The next step for Progress

We are adopting a new funding model for Progress – and we need your help, writes Richard Angell

After 21 years of generous support, I know you will want to join me as we thank Lord Sainsbury for his generous and ongoing support for Progress and our centre-left politics, as he prepares to step back from funding party political causes. He is not just Labour’s biggest ever donor and an excellent former science minister, he – more than anyone – went above and beyond to try and keep the United Kingdom in the European Union.

Progress keeps the Labour party a broad church – ensuring progressives are not shut out, campaigns for a more open politics and believes that Labour at its best not just aligns its values with those of the British publics but speaks for their hopes and ambitions. Not only is the progressive centre-ground where the voters are, it is where lasting change is made. While the general election confounded many expectations about Jeremy Corbyn, it also confirmed that ‘one more heave’ will not work and that to win, Labour must win over people who voted Tory.

To this day, Progress is a young, dynamic and policy-focused organisation. It trains people to make and win arguments, to write about political ideas, it encourages people to stand for public office – be that school governors, councillors or parliament – and it believes in the power of democratic politics to make people’s lives better.

Sainsbury’s support for this organisation has enabled new thinking and inspired new activists. It provides a platform for those wanting to encourage new avenues of policy thinking and challenge the mainstream Labour thinking when it needs updating and moving on. For these reasons we have not been without controversy at times. But being a ginger group of this kind is necessary in a party that has lost far more times than it has won and can adhere to rigid dogma of ideology rather than obsess over how to improve the everyday lives of our fellow citizens.

I hope we have readied our ship for the next chapter in our organisation’s history. Many generous people have stepped forward already – in the five short weeks we knew about this before the general election, we secured pledges amounting to a third of our funding target – and I hope many more will come aboard. I am confident that our membership will rally behind us as they have in the past.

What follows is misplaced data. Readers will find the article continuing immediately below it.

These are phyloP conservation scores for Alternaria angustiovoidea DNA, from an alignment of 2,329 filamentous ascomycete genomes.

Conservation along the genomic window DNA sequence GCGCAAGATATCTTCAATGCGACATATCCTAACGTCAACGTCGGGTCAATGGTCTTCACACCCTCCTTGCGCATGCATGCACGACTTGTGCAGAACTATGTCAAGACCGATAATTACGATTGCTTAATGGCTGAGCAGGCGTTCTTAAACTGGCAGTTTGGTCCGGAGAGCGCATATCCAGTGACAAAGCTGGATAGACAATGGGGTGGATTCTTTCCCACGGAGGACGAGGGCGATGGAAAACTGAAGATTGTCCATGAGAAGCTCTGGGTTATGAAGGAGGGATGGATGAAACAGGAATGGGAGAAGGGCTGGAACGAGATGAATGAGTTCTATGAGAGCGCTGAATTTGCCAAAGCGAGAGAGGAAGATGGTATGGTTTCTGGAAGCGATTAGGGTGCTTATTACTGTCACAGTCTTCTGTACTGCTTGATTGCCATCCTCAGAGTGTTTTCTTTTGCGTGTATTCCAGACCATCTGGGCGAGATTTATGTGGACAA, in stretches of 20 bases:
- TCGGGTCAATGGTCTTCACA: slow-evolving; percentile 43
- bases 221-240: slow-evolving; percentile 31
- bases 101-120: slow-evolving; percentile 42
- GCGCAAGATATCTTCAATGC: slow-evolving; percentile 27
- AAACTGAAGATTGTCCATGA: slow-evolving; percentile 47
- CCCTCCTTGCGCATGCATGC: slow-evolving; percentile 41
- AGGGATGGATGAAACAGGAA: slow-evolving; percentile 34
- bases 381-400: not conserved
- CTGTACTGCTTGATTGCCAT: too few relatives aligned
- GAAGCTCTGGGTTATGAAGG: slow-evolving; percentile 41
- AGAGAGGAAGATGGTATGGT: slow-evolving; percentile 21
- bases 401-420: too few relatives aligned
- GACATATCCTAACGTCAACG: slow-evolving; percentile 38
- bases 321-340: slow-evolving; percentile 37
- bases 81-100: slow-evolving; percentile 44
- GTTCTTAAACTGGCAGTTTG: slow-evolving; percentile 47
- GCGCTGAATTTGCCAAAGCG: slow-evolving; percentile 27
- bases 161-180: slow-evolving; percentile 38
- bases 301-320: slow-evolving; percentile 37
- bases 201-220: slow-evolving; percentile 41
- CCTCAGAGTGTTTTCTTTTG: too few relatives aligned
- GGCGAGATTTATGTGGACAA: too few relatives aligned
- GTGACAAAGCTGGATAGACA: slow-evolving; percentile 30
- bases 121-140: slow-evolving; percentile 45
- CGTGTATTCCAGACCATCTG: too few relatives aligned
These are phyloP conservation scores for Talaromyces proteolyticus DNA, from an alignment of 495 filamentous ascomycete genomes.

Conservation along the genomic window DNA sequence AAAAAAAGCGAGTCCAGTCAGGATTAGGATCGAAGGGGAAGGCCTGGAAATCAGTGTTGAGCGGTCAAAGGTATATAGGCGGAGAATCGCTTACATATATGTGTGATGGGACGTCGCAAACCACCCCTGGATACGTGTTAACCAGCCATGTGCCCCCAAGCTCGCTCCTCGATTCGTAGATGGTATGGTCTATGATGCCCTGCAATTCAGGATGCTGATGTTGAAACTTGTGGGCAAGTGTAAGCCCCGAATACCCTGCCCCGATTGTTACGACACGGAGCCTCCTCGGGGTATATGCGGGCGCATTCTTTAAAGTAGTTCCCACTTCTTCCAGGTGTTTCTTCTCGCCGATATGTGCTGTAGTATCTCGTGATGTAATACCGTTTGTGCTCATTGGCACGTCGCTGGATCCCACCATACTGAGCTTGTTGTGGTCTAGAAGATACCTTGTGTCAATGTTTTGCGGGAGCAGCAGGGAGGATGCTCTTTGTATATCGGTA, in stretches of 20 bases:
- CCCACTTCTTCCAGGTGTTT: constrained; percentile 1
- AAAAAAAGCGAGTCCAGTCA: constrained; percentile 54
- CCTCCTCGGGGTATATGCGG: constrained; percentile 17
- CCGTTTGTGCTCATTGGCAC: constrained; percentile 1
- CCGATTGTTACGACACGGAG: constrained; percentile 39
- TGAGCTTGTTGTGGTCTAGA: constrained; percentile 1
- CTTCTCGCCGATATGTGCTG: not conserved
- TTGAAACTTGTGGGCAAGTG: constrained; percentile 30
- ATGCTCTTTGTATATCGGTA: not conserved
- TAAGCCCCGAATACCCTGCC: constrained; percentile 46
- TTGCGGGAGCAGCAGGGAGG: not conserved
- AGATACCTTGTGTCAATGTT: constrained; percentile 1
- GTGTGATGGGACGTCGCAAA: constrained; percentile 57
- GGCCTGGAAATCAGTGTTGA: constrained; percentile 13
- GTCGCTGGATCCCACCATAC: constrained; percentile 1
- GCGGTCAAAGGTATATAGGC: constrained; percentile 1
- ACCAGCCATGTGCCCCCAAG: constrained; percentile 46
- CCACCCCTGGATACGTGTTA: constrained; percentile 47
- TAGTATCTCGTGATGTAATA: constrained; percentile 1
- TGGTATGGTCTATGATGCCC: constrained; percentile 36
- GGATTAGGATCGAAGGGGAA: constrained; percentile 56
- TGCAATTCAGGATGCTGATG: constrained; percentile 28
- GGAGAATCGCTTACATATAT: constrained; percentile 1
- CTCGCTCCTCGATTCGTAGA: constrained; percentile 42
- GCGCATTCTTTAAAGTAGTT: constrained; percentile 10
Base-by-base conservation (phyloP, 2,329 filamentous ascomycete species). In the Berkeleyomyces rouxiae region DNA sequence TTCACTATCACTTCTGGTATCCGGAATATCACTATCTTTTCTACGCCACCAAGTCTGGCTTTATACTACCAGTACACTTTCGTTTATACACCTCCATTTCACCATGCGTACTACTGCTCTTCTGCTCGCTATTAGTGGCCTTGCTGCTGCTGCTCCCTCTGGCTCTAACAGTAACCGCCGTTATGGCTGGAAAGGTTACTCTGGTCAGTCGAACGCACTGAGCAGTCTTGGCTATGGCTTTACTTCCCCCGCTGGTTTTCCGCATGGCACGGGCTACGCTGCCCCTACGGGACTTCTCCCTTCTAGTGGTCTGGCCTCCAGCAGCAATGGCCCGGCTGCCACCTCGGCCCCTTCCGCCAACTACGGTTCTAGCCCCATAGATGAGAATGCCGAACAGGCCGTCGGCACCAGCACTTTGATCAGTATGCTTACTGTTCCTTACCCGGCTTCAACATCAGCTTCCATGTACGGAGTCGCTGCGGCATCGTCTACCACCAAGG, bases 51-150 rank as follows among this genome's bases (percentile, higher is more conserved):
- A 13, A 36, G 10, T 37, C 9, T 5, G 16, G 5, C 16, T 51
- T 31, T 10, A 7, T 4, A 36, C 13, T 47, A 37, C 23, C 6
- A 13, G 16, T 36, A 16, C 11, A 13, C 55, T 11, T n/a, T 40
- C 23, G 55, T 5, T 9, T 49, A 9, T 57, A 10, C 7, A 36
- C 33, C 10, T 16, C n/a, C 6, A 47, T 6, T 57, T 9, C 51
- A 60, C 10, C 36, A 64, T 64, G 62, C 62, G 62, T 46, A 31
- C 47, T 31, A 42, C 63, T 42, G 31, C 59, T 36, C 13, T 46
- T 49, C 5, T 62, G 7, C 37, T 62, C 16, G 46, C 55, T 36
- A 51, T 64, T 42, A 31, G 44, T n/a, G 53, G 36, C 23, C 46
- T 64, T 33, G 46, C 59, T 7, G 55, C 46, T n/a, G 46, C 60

Progress remains the ideas hub, the organising focus and the talent development body of the modernising left. If you want to play your part in bringing Labour into government, keeping Britain an outward-looking country that seeks to cooperate with its neighbours and ensure progressive politics can save our public services once again, we need your help:

  •   If you are not a member, join.
  •   If you know someone who should join, invite them now.
  •   If you are a member – thank you, please consider increasing your contribution.
  •   If you are able to join the 100 Club – £120 per year, let our membership team know.  
  •   If you can afford more and want to play a part in keeping progressive politics afloat, get in touch.

It is time for Progress – all grown up, aged 21 – to meet the organisation’s next big challenge. I believe we remain vital to Labour’s historic mission and the party’s future. It will not happen without you.

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Richard Angell is director of Progress. He tweets at @RichardAngell

Progressive centre-ground Labour politics does not come for free.

It takes time, commitment and money to build a fight against the forces of conservatism. If you value the work Progress does, please support us by becoming a member, subscriber or donating.

Our work depends on you.

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